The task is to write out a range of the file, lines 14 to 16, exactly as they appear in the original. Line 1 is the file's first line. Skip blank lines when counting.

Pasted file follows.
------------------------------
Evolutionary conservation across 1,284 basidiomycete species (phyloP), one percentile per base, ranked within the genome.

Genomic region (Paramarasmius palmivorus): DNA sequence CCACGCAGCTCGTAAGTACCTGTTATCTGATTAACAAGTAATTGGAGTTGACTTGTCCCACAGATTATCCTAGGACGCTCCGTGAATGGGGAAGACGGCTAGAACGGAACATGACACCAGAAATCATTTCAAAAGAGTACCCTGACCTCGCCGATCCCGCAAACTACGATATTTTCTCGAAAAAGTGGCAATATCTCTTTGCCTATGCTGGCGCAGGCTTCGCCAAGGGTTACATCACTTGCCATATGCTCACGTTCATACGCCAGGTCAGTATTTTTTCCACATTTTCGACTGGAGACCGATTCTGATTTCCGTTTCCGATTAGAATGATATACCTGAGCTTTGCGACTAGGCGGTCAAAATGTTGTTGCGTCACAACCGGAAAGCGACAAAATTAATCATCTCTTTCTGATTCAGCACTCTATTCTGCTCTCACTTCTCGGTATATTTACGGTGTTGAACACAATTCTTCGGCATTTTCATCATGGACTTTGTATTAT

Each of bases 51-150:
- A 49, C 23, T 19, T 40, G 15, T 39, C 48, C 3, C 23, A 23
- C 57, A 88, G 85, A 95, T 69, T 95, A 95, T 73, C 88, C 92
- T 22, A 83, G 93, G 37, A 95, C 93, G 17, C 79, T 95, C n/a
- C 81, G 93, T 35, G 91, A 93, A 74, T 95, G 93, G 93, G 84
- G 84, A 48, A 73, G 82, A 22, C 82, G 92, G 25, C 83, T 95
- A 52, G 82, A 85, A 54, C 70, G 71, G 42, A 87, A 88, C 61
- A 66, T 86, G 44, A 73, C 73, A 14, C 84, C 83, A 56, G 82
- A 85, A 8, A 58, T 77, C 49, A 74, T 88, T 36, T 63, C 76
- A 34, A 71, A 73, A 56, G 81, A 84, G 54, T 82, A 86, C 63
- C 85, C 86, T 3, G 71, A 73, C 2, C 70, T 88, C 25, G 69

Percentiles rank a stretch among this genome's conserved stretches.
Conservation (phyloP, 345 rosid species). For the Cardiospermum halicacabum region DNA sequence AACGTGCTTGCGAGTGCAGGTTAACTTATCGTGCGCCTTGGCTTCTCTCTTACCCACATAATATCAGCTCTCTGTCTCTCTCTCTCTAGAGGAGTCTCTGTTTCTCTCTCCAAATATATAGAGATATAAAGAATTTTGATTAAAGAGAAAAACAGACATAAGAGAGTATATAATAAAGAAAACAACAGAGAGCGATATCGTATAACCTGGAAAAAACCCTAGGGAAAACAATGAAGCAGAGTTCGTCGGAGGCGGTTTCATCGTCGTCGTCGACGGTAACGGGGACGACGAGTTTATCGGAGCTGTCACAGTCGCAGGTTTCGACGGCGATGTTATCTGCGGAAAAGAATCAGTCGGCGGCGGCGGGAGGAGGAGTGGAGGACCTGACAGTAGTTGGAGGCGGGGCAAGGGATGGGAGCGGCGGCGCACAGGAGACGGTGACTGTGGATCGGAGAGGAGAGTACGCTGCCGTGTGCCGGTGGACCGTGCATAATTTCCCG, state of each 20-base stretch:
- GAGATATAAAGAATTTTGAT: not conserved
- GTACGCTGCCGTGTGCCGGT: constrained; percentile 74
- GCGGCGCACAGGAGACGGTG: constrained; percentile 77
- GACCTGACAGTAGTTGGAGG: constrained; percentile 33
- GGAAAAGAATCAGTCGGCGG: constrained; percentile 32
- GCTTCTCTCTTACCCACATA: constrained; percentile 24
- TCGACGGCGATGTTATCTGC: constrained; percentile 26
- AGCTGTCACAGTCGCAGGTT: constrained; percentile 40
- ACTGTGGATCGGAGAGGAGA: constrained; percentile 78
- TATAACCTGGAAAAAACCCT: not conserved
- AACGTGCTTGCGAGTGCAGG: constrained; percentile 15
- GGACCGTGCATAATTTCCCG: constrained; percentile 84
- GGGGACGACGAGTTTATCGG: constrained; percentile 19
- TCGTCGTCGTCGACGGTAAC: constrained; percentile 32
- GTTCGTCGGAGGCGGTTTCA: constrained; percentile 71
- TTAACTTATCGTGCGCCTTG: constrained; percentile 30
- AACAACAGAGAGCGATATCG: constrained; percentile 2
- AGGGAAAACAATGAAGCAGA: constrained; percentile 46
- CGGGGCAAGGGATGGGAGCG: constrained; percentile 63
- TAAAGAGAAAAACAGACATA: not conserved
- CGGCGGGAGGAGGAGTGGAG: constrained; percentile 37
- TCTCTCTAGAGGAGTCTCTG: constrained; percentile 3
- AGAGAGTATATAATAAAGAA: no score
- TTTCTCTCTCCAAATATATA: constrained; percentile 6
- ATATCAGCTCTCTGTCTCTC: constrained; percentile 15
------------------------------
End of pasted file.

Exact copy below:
Percentiles rank a stretch among this genome's conserved stretches.
Conservation (phyloP, 345 rosid species). For the Cardiospermum halicacabum region DNA sequence AACGTGCTTGCGAGTGCAGGTTAACTTATCGTGCGCCTTGGCTTCTCTCTTACCCACATAATATCAGCTCTCTGTCTCTCTCTCTCTAGAGGAGTCTCTGTTTCTCTCTCCAAATATATAGAGATATAAAGAATTTTGATTAAAGAGAAAAACAGACATAAGAGAGTATATAATAAAGAAAACAACAGAGAGCGATATCGTATAACCTGGAAAAAACCCTAGGGAAAACAATGAAGCAGAGTTCGTCGGAGGCGGTTTCATCGTCGTCGTCGACGGTAACGGGGACGACGAGTTTATCGGAGCTGTCACAGTCGCAGGTTTCGACGGCGATGTTATCTGCGGAAAAGAATCAGTCGGCGGCGGCGGGAGGAGGAGTGGAGGACCTGACAGTAGTTGGAGGCGGGGCAAGGGATGGGAGCGGCGGCGCACAGGAGACGGTGACTGTGGATCGGAGAGGAGAGTACGCTGCCGTGTGCCGGTGGACCGTGCATAATTTCCCG, state of each 20-base stretch:
- GAGATATAAAGAATTTTGAT: not conserved